2. Educate users on the limitations of algorithms
As Petrov’s example shows, algorithms are not a silver bullet (or silver missile for that matter). Calculations are based on the average; they offer probability, not certainty. While Petrov understood this, it’s not clear that most algorithm users – programmers, business leaders, policymakers – do. Certainly, more can be done to educate people on the responsible and effective use of algorithms through formal education and on-the-job training.
Moreover, algorithmic recommendations must be presented in such a way that makes the limitations lucid. For example, one of COMPAS’ inadequacies is that it rates defendants on a 1–10 scale. If instead the results were presented as a percentage it would reflect probability, chances and odds rather than a fait accompli. What’s more, being scored 10 out of 10 suggests that a person is 10 times more likely to reoffend than someone receiving the best possible score of 1 out of 10. This is not the case. There is a greater probability, but it’s actually only 3.8 times higher.
3. Prepare for the audit of algorithms
In the way that manufacturing and service firms expect auditors to come knocking, so too should firms producing and deploying algorithms. In 2015 in the US, the Federal Trade Commission, which protects American consumers, created the Office of Technology Research and Investigation. The initiative was launched to help ensure that customers enjoy the benefits of technological progress without suffering from the risk of unfair practices. As a trusted information source, the office conducts independent studies, evaluates new marketing practices and provides guidance to consumers, businesses and policymakers.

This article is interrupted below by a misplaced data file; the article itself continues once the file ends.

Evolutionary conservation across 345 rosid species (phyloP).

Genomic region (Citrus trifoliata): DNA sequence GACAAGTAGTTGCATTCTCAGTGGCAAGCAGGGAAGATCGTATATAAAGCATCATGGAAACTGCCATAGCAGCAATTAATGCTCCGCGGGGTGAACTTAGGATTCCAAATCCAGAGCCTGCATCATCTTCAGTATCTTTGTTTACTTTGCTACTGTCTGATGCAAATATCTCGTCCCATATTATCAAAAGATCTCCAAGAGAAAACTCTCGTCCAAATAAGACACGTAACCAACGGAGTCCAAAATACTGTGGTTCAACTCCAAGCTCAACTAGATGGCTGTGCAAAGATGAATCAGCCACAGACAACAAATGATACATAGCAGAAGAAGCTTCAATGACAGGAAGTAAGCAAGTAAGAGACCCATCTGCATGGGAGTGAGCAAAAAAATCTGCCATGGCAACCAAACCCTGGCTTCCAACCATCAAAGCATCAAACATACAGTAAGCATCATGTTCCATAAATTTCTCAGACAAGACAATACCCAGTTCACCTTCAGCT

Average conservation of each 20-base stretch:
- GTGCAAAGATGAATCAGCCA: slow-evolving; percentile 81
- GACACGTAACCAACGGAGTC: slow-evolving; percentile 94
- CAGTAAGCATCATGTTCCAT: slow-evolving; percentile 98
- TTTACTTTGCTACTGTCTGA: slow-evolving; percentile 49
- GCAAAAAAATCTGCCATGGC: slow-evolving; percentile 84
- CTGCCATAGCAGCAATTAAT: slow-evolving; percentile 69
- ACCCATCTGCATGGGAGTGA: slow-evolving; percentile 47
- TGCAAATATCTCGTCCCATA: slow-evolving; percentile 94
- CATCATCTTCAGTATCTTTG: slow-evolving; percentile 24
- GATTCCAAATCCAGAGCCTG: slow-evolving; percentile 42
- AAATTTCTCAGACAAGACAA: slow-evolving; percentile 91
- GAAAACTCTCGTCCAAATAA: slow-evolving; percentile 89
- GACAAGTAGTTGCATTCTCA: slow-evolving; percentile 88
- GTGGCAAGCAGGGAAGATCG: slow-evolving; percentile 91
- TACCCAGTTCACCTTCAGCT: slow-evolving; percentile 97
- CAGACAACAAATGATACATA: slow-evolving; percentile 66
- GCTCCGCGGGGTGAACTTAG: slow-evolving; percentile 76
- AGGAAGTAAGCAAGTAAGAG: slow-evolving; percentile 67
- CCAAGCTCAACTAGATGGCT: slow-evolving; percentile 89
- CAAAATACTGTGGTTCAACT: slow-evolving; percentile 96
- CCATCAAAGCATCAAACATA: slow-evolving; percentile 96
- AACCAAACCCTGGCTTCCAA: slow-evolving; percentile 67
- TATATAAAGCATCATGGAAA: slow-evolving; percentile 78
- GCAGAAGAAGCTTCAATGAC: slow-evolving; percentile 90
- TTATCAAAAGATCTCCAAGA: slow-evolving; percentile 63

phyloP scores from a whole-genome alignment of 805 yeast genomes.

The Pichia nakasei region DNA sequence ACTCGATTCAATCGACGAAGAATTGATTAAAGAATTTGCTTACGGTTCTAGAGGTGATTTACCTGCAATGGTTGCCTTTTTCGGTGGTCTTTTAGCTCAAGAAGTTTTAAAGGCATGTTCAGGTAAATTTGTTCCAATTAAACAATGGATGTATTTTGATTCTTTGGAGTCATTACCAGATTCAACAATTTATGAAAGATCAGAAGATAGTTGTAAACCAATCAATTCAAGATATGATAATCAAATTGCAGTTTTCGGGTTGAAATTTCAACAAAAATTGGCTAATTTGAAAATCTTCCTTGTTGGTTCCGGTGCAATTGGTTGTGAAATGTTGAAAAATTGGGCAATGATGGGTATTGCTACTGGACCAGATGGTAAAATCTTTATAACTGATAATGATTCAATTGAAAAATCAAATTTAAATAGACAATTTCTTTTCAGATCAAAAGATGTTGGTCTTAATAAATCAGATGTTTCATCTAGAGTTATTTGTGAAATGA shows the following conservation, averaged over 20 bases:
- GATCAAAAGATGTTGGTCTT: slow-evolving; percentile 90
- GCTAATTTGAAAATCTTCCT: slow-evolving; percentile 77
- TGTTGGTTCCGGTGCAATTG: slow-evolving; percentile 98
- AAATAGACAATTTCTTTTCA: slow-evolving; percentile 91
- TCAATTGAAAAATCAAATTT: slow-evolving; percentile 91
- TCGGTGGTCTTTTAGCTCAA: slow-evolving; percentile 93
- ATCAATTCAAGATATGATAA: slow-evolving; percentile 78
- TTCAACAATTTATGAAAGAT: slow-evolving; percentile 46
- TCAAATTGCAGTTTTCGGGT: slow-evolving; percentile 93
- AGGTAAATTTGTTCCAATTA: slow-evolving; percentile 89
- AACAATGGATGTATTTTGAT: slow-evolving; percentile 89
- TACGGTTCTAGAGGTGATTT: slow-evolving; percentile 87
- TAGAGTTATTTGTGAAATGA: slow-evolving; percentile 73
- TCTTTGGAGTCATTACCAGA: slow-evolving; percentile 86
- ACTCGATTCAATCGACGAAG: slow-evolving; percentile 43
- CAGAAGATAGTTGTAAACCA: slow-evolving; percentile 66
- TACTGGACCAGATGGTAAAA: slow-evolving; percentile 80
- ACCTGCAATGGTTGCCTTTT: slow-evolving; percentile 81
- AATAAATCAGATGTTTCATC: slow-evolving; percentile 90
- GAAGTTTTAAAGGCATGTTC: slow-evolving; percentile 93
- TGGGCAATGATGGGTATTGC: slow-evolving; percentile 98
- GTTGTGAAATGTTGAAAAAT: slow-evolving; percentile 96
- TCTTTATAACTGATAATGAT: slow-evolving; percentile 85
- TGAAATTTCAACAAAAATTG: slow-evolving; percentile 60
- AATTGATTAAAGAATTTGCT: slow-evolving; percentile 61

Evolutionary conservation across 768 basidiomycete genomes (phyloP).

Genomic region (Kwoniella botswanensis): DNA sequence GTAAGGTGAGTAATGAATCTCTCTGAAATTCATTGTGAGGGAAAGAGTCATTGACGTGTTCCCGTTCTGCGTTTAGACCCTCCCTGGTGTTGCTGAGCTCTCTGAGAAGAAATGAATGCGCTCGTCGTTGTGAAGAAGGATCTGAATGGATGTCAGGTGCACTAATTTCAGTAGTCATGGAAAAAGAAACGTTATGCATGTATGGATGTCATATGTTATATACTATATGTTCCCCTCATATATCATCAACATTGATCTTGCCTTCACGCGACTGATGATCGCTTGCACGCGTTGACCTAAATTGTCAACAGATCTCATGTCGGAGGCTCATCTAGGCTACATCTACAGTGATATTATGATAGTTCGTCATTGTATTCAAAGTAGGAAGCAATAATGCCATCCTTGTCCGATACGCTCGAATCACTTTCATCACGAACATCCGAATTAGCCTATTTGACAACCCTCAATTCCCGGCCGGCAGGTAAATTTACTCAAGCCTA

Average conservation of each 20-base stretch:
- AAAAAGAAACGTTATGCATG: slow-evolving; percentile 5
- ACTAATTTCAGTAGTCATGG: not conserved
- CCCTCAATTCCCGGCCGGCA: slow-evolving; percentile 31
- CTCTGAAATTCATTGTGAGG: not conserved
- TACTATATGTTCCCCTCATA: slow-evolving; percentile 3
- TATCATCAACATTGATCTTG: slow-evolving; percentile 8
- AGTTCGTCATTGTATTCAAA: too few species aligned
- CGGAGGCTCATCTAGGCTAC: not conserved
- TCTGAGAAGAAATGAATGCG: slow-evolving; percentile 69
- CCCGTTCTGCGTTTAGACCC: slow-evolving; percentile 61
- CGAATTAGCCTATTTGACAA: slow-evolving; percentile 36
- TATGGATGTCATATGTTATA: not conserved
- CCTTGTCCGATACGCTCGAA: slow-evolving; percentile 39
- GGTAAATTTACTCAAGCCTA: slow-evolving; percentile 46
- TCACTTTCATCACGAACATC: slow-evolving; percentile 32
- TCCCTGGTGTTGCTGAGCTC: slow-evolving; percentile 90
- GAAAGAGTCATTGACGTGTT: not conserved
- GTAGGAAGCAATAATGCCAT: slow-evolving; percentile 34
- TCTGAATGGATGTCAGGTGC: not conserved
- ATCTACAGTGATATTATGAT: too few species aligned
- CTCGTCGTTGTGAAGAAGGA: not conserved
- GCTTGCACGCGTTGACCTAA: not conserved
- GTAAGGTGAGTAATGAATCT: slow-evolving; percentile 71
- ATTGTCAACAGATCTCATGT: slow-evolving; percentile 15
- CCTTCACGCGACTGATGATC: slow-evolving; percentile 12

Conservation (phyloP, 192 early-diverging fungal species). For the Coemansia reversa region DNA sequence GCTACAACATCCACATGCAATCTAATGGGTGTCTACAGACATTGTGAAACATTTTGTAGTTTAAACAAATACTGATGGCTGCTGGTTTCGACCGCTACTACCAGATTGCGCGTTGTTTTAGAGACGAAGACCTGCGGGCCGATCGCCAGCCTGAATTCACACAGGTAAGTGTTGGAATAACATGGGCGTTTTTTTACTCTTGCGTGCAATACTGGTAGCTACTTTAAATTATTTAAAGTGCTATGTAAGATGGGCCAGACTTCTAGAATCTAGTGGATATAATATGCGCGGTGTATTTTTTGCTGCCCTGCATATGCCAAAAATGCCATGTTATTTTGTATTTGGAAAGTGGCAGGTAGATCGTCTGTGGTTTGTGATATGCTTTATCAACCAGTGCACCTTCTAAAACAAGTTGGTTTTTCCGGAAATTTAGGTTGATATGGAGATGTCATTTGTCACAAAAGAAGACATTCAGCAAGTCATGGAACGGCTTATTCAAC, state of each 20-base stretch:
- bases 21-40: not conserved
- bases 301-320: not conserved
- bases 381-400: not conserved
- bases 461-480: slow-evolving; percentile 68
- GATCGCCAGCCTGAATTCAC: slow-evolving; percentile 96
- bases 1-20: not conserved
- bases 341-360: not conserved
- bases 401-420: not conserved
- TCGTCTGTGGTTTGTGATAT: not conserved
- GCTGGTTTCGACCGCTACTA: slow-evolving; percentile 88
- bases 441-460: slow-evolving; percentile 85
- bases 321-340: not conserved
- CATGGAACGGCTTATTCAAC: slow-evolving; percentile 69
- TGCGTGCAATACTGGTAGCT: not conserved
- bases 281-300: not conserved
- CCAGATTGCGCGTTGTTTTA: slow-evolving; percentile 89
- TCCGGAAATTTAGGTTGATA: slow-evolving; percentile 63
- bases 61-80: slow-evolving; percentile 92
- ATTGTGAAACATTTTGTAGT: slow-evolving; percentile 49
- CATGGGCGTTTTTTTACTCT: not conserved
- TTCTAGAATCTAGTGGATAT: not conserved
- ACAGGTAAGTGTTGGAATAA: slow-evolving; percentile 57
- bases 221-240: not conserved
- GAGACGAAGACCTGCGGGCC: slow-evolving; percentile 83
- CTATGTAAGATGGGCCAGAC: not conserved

4. Protect your customers and employees by offering the right of human review
A new, stricter European data act is coming into force in May 2018: the General Data Protection Regulation (GDPR). It will build on the existing data protection regulation act and force firms to better handle data. One job of the GDPR is to safeguard people against the risk that a potentially damaging decision is taken without human intervention. So, for instance, if you’re rejected for a loan because your online application was declined automatically by an algorithm, you have the right for human review. The credit provider must then go through manual underwriting processes and check the original decision.
This signals a seismic shift and it’s a topic receiving attention worldwide, such as from German chancellor Angela Merkel who calls for “less secrecy” and more “informed citizens”.
The bigger picture
Let’s rewind to Loomis, who pleaded guilty to fleeing from an officer in 2013. After Loomis appealed his sentence, the case was referred to the Wisconsin Supreme Court. The attorney general’s office defended the use of COMPAS. In July 2016 the Wisconsin Supreme Court ruled that the algorithm can be used as one component of the decision-making process to aid sentencing decisions.
The court challenged the judges to understand COMPAS’s limitations to prevent misuse of the system; knowing what your algorithm can tell you is as important as knowing what it can’t. Petrov, whose actions avoided World War III, taught us the same: despite the algorithm’s big flashing press-me button, he didn’t. Petrov made the ultimate judgement call. The challenge for everyone affected by algorithms now is to ensure that we push the debate – the lessons, the limitations, the opportunities – on algorithmic ethics forward.